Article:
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Wednesdays at Macsbooks will be set aside for the unusual books – the children’s books, non-fiction, quirky or seldom read genres. After spending a year, 2017, rapidly reading the hottest best sellers, I needed a time to get back to my roots of reading books for the sheer love of reading. This has included simple titles, love stories, historical fiction, scholarly writings and science fiction. I’m definitely not a one genre type gal and I hope that is reflected throughout this blog. With that said, let’s talk about Ms. O’Connor.

At university I floundered, no wait, I explored…. several academic degrees before (finally) graduating with a double major, double minor. I actually had enough hours in literature to add an addition minor in lit and it was due entirely to Flannery O’Connor. I followed her through American Literature, Great Female Writers, Southern Literature and more. I simply could not get enough of Flannery O’Connor and her eclectic writing style. Imagine how exited I was when I discovered A Subversive Gospel, a new look at O’Connor’s writing and the influence that her devout Catholicism played on her writing and her characters.

In A Subversive Gospel, a very readable academic book, Bruner examines O’Connor’s works through the microscope of her religion and asks that you, the reader, do the same. He points out that much of O’Connor’s work was heavily influenced by Baron Friedrich von Hügel and Thomas Aquinas  – and it was – as well as by her own devotion to the Catholic church and her fascination with the Catholic saints. Bruner then suggests that O’Connor’s writing shows the reader God’s grace through the ugly, malformed and the sinner which is far more great a grace than one seen through the eyes of the saint. It is an interesting premise for which he has much research and scholarly backing. It is a well written and thoughtful book. However…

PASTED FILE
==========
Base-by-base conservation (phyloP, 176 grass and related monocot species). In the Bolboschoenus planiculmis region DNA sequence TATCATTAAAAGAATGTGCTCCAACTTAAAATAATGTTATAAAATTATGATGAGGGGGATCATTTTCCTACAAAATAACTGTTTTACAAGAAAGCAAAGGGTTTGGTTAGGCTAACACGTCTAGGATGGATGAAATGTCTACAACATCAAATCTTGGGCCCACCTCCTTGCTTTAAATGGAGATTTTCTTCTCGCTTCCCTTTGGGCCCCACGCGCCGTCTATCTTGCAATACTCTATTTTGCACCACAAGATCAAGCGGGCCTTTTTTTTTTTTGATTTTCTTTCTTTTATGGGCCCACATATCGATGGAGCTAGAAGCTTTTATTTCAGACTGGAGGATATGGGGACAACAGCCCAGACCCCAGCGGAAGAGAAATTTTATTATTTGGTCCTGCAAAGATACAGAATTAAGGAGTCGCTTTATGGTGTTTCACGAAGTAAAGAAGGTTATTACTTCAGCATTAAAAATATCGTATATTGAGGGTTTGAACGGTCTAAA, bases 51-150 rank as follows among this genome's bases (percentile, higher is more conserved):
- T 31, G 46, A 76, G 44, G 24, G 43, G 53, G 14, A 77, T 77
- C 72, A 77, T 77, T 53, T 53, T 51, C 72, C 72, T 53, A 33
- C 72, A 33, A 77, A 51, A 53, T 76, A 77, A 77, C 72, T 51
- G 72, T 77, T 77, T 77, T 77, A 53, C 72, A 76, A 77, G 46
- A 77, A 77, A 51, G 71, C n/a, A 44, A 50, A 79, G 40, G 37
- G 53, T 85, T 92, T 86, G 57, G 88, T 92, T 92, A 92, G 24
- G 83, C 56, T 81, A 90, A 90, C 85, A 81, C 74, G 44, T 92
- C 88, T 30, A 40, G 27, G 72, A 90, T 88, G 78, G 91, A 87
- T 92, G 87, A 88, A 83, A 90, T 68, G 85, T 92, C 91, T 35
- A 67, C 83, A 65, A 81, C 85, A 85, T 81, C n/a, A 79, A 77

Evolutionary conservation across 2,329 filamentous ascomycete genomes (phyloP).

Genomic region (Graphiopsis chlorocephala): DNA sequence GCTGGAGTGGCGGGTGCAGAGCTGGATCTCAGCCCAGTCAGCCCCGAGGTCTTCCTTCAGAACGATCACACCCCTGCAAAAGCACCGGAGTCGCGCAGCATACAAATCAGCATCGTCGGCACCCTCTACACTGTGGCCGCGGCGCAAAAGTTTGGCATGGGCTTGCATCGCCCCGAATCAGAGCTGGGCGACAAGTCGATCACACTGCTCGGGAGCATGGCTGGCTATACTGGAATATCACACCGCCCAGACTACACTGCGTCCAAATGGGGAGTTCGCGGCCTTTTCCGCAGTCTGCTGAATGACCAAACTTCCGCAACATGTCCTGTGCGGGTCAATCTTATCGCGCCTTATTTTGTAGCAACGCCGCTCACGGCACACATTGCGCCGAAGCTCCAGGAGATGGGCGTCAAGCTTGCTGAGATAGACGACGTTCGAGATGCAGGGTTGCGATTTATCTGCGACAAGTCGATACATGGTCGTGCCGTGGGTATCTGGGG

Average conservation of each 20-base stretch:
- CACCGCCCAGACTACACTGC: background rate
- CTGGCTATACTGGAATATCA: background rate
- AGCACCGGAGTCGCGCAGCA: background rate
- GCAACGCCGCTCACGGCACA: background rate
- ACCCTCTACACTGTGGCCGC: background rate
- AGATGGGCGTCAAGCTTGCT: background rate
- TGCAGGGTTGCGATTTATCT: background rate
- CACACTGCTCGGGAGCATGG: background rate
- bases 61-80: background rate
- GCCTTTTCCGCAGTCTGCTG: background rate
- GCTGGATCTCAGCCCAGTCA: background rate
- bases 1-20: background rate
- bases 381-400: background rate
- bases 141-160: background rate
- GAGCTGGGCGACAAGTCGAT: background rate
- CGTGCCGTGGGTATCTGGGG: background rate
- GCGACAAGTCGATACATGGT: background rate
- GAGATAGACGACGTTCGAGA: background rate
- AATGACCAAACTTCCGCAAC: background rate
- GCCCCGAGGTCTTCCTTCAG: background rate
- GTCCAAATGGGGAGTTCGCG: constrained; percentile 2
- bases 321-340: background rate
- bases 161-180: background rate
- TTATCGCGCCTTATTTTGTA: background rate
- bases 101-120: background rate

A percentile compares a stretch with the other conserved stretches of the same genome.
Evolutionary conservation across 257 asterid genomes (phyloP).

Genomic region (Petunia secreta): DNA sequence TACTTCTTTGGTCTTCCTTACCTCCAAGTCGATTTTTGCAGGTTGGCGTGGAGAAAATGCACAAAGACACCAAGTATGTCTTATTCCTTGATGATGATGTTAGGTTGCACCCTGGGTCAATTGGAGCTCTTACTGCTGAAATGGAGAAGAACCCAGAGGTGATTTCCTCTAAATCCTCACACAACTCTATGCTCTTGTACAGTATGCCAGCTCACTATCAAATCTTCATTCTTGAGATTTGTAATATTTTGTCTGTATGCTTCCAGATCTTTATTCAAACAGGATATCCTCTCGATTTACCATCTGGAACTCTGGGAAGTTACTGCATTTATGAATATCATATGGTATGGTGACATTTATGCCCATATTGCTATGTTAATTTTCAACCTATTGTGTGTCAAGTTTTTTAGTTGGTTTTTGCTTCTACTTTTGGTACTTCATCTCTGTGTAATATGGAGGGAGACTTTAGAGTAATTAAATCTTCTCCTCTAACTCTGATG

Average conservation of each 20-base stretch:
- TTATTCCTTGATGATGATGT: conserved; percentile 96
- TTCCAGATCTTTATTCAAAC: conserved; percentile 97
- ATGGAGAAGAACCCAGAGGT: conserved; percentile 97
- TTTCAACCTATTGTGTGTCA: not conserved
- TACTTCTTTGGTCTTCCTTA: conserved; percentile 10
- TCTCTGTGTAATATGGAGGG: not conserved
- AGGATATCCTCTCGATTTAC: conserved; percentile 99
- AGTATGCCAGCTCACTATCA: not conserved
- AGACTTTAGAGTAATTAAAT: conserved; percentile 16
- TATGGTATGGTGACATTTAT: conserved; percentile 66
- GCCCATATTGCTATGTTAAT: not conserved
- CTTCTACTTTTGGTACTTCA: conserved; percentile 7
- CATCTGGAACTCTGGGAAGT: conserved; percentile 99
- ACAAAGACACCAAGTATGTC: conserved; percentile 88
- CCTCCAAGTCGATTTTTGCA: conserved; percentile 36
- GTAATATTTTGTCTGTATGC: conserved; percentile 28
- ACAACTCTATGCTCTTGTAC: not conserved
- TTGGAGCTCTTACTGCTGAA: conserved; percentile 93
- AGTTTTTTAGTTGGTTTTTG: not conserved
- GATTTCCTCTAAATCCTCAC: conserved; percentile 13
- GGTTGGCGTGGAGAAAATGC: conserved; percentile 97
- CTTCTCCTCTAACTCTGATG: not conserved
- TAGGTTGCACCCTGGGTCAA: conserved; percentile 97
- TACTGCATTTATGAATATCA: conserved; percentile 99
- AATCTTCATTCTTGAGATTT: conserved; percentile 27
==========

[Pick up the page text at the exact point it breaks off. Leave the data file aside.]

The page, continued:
After studying O’Connor as much as I have done over the years and loving her and her characters as I have, I must add that it was O’Connor’s writing that led me to leave the church entirely. Through her eyes and her writing I saw the church and the South as it truly was – a place not filled with beauty but of underlying darkness. O’Connor struggled with illness throughout her adult life, as have I. She was devout, as was I, and through her writing I often saw a woman, much like myself, who knew what we were supposed to believe but knew there was an underbelly of something else lying there. She showed her readers that underbelly, the darkness, the cruelty, the ugliness that was the church, the south, its people. IF you are a very religious person and you want to see a very religious, devout woman, then that is what you will see in her work – I suppose – as Bruner has done. IF you are a woman, raised in the South, raised in a community of misogyny, of racism, in a world where anyone who is not white, male and perfect is condemned, then I suspect that, as I did, you will think this book is an interesting read but full of rubbish. O’Connor was a strong woman who was marching against her time, against her culture and through her work she still is. I will not reduce her to a religious paradigm. She was far too talented for that.